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BERKELEY, Calif., April 10, 2013 (GLOBE NEWSWIRE) -- XOMA Corporation (Nasdaq:XOMA), a leader in the discovery and development of therapeutic antibodies, today announced the National Eye Institute ("NEI"), one of the U.S. National Institutes of Health, has opened its non-infectious, active, anterior scleritis trial for patient enrollment. The open-label single-arm Phase 1/2 study is designed to assess the safety and potential efficacy of gevokizumab in patients experiencing non-infectious, active, anterior scleritis, which is the inflammation of the sclera (the fibrous white membrane surrounding the eyeball excluding the cornea). This is XOMA's third indication in a program of three proof-of-concept ("POC") studies for gevokizumab.
"The NEI is recognized globally for its dedication to improving ocular health, and it has access to patients most in need of potential new therapeutic options," stated Paul Rubin, Senior Vice President of Research and Development and Chief Medical Officer of XOMA. "We are delighted the NEI team has chosen to study the effect of gevokizumab in these patients."
The NEI is expected to enroll 10 non-infectious active anterior scleritis patients with scleral inflammatory grade of ≥ 1-plus in at least one eye using a standardized photographic scleritis grading system developed at NEI. All patients will receive 60 mg of gevokizumab dosed every four weeks for a 16-week period. Patients who respond will have the option to continue treatment for an additional 20 weeks. Responders in the study are defined as patients who experience a 2-step reduction on a five point scale from 0 to 4 or reach Grade 0 in scleral inflammation in the study eye. Secondary measurements will include changes in visual acuity, changes in intraocular pressure and changes in scleral grading. Safety will be monitored throughout the trial.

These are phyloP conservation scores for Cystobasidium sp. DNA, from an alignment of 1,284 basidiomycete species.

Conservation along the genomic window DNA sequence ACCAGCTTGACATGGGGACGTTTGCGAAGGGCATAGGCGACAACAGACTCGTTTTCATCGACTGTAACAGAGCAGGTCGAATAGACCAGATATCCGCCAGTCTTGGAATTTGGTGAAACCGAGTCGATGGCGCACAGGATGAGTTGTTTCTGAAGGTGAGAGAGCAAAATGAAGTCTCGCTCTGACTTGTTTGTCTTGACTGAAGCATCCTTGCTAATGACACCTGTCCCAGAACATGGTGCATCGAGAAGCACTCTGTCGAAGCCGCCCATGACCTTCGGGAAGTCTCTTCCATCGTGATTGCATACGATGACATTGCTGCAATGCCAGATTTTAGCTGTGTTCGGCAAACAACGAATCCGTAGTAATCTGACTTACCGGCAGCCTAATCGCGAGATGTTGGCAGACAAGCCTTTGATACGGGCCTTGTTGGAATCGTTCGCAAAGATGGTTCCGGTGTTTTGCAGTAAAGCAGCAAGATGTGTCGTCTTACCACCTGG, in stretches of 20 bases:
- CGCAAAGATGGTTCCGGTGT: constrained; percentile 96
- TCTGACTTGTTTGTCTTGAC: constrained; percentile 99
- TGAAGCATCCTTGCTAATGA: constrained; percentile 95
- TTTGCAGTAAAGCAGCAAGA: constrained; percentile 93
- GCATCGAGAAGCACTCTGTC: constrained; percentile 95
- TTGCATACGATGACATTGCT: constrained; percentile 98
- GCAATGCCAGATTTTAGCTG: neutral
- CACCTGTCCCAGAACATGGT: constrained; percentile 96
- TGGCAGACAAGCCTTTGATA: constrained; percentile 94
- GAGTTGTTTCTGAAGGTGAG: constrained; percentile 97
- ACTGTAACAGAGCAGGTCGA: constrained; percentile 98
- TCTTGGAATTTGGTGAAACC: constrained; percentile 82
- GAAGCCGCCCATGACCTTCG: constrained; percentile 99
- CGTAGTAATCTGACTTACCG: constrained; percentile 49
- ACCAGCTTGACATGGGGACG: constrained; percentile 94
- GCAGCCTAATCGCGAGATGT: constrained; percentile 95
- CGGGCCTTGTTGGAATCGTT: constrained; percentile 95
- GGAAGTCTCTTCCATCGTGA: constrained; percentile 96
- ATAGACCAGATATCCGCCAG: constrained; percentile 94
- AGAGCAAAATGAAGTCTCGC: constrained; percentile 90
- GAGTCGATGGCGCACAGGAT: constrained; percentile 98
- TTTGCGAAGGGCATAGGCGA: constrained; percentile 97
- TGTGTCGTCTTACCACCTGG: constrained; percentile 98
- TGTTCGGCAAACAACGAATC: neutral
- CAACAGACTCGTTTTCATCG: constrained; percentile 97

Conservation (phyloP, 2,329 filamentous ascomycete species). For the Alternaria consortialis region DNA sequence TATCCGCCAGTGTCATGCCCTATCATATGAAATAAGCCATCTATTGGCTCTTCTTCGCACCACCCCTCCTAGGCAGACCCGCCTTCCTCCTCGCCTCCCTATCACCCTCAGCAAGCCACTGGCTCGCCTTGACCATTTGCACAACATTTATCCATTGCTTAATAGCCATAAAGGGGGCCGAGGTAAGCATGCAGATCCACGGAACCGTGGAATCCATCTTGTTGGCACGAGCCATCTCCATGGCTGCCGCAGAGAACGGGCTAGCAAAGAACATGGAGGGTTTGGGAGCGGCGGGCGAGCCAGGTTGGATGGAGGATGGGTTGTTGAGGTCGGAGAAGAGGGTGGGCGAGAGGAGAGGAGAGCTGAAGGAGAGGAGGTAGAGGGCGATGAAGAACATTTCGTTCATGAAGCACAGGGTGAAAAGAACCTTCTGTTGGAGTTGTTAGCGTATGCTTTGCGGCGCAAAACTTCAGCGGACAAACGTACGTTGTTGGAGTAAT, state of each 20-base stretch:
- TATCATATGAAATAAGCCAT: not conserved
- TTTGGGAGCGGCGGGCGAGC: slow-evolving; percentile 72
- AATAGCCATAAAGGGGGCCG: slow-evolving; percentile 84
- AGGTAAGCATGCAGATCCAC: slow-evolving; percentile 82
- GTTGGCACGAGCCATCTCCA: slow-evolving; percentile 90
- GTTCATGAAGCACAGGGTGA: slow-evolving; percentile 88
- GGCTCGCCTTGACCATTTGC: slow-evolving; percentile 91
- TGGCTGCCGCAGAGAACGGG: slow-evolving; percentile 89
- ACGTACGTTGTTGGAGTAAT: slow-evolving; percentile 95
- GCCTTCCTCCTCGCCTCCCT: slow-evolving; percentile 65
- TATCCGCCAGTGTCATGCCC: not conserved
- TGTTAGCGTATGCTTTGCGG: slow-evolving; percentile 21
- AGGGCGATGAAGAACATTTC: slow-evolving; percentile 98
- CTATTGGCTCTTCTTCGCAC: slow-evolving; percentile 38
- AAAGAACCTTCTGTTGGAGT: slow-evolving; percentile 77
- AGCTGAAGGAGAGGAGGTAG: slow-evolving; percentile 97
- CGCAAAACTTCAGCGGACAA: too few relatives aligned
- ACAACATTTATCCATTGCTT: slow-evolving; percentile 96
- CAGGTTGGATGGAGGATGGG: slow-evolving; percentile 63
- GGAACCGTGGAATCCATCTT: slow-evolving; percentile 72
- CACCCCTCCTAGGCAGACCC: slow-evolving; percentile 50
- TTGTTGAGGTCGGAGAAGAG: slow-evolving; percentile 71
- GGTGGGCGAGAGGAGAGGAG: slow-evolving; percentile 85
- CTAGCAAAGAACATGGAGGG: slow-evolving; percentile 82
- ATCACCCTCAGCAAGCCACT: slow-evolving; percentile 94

About Gevokizumab and Interleukin-1 Inhibition
Gevokizumab is a potent monoclonal antibody with unique allosteric modulating properties and the potential to treat patients with a wide variety of inflammatory and other diseases. Gevokizumab binds strongly to interleukin-1 beta (IL-1 beta), a pro-inflammatory cytokine that has been shown to be involved in non-infectious uveitis, including Behçet's uveitis, cardiovascular disease, and other auto-inflammatory diseases. By binding to IL-1 beta, gevokizumab inhibits the activation of the IL-1 receptor, thereby modulating the cellular signaling events that produce inflammation. Gevokizumab has been studied in over 500 patients, with approximately 300 patients on treatment for six months, and has been shown to be well-tolerated. Information about gevokizumab clinical studies can be found at
Scleritis involves inflammation and swelling of the scleral and episcleral tissues, the fibrous white membrane that surrounds the eyeball excluding the cornea. Scleritis is classified as anterior or posterior and is subdivided further into diffuse, nodular and necrotizing scleritis with or without inflammation (scleromalacia perforans). Anterior scleritis is the most common form (80-85%) with the diffuse and nodular variants occurring almost equally, and it disproportionately impacts women between the ages of 40 and 60 who may have an underlying systemic inflammatory condition. Scleritis is associated with severe pain and it can lead to ocular complications including keratitis, uveitis, and glaucoma, and if left untreated it may cause vision loss.